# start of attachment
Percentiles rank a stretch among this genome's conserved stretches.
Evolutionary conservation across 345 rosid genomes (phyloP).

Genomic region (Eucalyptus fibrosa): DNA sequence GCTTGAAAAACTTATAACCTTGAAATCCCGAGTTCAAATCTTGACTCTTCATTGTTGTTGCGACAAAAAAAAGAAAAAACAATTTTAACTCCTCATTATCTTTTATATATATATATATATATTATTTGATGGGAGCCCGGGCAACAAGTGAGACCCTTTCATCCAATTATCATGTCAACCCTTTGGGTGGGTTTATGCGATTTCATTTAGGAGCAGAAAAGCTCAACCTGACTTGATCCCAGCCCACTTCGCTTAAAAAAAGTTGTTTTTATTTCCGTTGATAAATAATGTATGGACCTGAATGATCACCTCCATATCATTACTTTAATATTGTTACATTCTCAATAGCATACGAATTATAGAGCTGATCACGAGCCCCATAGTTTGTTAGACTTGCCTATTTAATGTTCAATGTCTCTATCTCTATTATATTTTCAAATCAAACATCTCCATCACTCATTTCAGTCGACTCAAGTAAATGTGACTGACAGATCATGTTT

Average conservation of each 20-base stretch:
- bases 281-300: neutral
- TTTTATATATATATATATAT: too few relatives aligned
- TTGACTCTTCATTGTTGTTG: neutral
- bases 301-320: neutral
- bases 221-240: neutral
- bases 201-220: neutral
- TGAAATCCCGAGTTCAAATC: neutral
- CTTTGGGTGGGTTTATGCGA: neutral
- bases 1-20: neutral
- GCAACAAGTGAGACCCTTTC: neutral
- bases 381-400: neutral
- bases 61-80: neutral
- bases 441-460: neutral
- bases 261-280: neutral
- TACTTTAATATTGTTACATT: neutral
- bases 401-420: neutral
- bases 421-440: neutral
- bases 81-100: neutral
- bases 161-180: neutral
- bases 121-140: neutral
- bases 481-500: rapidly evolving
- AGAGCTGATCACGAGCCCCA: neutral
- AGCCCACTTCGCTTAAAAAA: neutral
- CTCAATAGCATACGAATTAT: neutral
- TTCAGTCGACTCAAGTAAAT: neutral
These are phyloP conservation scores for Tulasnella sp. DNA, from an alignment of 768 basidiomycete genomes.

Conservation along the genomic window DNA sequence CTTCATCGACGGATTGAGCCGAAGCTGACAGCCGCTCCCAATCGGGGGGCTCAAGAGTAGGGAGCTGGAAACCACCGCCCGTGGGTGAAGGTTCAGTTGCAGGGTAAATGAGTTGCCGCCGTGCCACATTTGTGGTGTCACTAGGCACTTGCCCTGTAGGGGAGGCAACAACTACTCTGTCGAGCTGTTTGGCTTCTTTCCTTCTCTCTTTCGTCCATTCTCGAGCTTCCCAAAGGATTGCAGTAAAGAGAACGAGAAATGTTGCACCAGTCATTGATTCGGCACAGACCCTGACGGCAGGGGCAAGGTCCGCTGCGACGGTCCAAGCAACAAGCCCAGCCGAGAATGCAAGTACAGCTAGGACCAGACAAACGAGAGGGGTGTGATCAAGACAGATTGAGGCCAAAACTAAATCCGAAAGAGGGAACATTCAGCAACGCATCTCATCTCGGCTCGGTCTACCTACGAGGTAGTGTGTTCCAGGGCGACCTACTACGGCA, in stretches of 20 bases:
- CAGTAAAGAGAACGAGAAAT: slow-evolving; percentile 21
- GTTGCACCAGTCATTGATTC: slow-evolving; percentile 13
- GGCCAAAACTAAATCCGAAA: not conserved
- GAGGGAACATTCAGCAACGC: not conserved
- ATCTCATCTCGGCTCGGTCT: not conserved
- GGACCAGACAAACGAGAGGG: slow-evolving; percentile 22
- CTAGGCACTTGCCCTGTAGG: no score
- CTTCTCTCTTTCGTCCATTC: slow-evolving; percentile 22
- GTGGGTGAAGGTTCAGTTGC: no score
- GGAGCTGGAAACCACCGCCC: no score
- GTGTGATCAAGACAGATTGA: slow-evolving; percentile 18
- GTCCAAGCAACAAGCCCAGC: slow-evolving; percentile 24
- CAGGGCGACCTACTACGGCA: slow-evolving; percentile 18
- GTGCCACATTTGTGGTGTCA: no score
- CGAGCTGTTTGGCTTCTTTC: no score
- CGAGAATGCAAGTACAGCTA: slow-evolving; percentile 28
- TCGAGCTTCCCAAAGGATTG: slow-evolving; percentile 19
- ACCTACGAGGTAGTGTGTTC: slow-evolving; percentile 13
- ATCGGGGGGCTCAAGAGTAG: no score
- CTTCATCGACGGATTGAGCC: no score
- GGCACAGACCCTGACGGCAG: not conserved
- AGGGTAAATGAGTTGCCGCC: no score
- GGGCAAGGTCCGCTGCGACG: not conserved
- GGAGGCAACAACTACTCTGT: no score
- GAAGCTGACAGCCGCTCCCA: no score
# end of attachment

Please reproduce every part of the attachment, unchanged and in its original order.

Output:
Percentiles rank a stretch among this genome's conserved stretches.
Evolutionary conservation across 345 rosid genomes (phyloP).

Genomic region (Eucalyptus fibrosa): DNA sequence GCTTGAAAAACTTATAACCTTGAAATCCCGAGTTCAAATCTTGACTCTTCATTGTTGTTGCGACAAAAAAAAGAAAAAACAATTTTAACTCCTCATTATCTTTTATATATATATATATATATTATTTGATGGGAGCCCGGGCAACAAGTGAGACCCTTTCATCCAATTATCATGTCAACCCTTTGGGTGGGTTTATGCGATTTCATTTAGGAGCAGAAAAGCTCAACCTGACTTGATCCCAGCCCACTTCGCTTAAAAAAAGTTGTTTTTATTTCCGTTGATAAATAATGTATGGACCTGAATGATCACCTCCATATCATTACTTTAATATTGTTACATTCTCAATAGCATACGAATTATAGAGCTGATCACGAGCCCCATAGTTTGTTAGACTTGCCTATTTAATGTTCAATGTCTCTATCTCTATTATATTTTCAAATCAAACATCTCCATCACTCATTTCAGTCGACTCAAGTAAATGTGACTGACAGATCATGTTT

Average conservation of each 20-base stretch:
- bases 281-300: neutral
- TTTTATATATATATATATAT: too few relatives aligned
- TTGACTCTTCATTGTTGTTG: neutral
- bases 301-320: neutral
- bases 221-240: neutral
- bases 201-220: neutral
- TGAAATCCCGAGTTCAAATC: neutral
- CTTTGGGTGGGTTTATGCGA: neutral
- bases 1-20: neutral
- GCAACAAGTGAGACCCTTTC: neutral
- bases 381-400: neutral
- bases 61-80: neutral
- bases 441-460: neutral
- bases 261-280: neutral
- TACTTTAATATTGTTACATT: neutral
- bases 401-420: neutral
- bases 421-440: neutral
- bases 81-100: neutral
- bases 161-180: neutral
- bases 121-140: neutral
- bases 481-500: rapidly evolving
- AGAGCTGATCACGAGCCCCA: neutral
- AGCCCACTTCGCTTAAAAAA: neutral
- CTCAATAGCATACGAATTAT: neutral
- TTCAGTCGACTCAAGTAAAT: neutral
These are phyloP conservation scores for Tulasnella sp. DNA, from an alignment of 768 basidiomycete genomes.

Conservation along the genomic window DNA sequence CTTCATCGACGGATTGAGCCGAAGCTGACAGCCGCTCCCAATCGGGGGGCTCAAGAGTAGGGAGCTGGAAACCACCGCCCGTGGGTGAAGGTTCAGTTGCAGGGTAAATGAGTTGCCGCCGTGCCACATTTGTGGTGTCACTAGGCACTTGCCCTGTAGGGGAGGCAACAACTACTCTGTCGAGCTGTTTGGCTTCTTTCCTTCTCTCTTTCGTCCATTCTCGAGCTTCCCAAAGGATTGCAGTAAAGAGAACGAGAAATGTTGCACCAGTCATTGATTCGGCACAGACCCTGACGGCAGGGGCAAGGTCCGCTGCGACGGTCCAAGCAACAAGCCCAGCCGAGAATGCAAGTACAGCTAGGACCAGACAAACGAGAGGGGTGTGATCAAGACAGATTGAGGCCAAAACTAAATCCGAAAGAGGGAACATTCAGCAACGCATCTCATCTCGGCTCGGTCTACCTACGAGGTAGTGTGTTCCAGGGCGACCTACTACGGCA, in stretches of 20 bases:
- CAGTAAAGAGAACGAGAAAT: slow-evolving; percentile 21
- GTTGCACCAGTCATTGATTC: slow-evolving; percentile 13
- GGCCAAAACTAAATCCGAAA: not conserved
- GAGGGAACATTCAGCAACGC: not conserved
- ATCTCATCTCGGCTCGGTCT: not conserved
- GGACCAGACAAACGAGAGGG: slow-evolving; percentile 22
- CTAGGCACTTGCCCTGTAGG: no score
- CTTCTCTCTTTCGTCCATTC: slow-evolving; percentile 22
- GTGGGTGAAGGTTCAGTTGC: no score
- GGAGCTGGAAACCACCGCCC: no score
- GTGTGATCAAGACAGATTGA: slow-evolving; percentile 18
- GTCCAAGCAACAAGCCCAGC: slow-evolving; percentile 24
- CAGGGCGACCTACTACGGCA: slow-evolving; percentile 18
- GTGCCACATTTGTGGTGTCA: no score
- CGAGCTGTTTGGCTTCTTTC: no score
- CGAGAATGCAAGTACAGCTA: slow-evolving; percentile 28
- TCGAGCTTCCCAAAGGATTG: slow-evolving; percentile 19
- ACCTACGAGGTAGTGTGTTC: slow-evolving; percentile 13
- ATCGGGGGGCTCAAGAGTAG: no score
- CTTCATCGACGGATTGAGCC: no score
- GGCACAGACCCTGACGGCAG: not conserved
- AGGGTAAATGAGTTGCCGCC: no score
- GGGCAAGGTCCGCTGCGACG: not conserved
- GGAGGCAACAACTACTCTGT: no score
- GAAGCTGACAGCCGCTCCCA: no score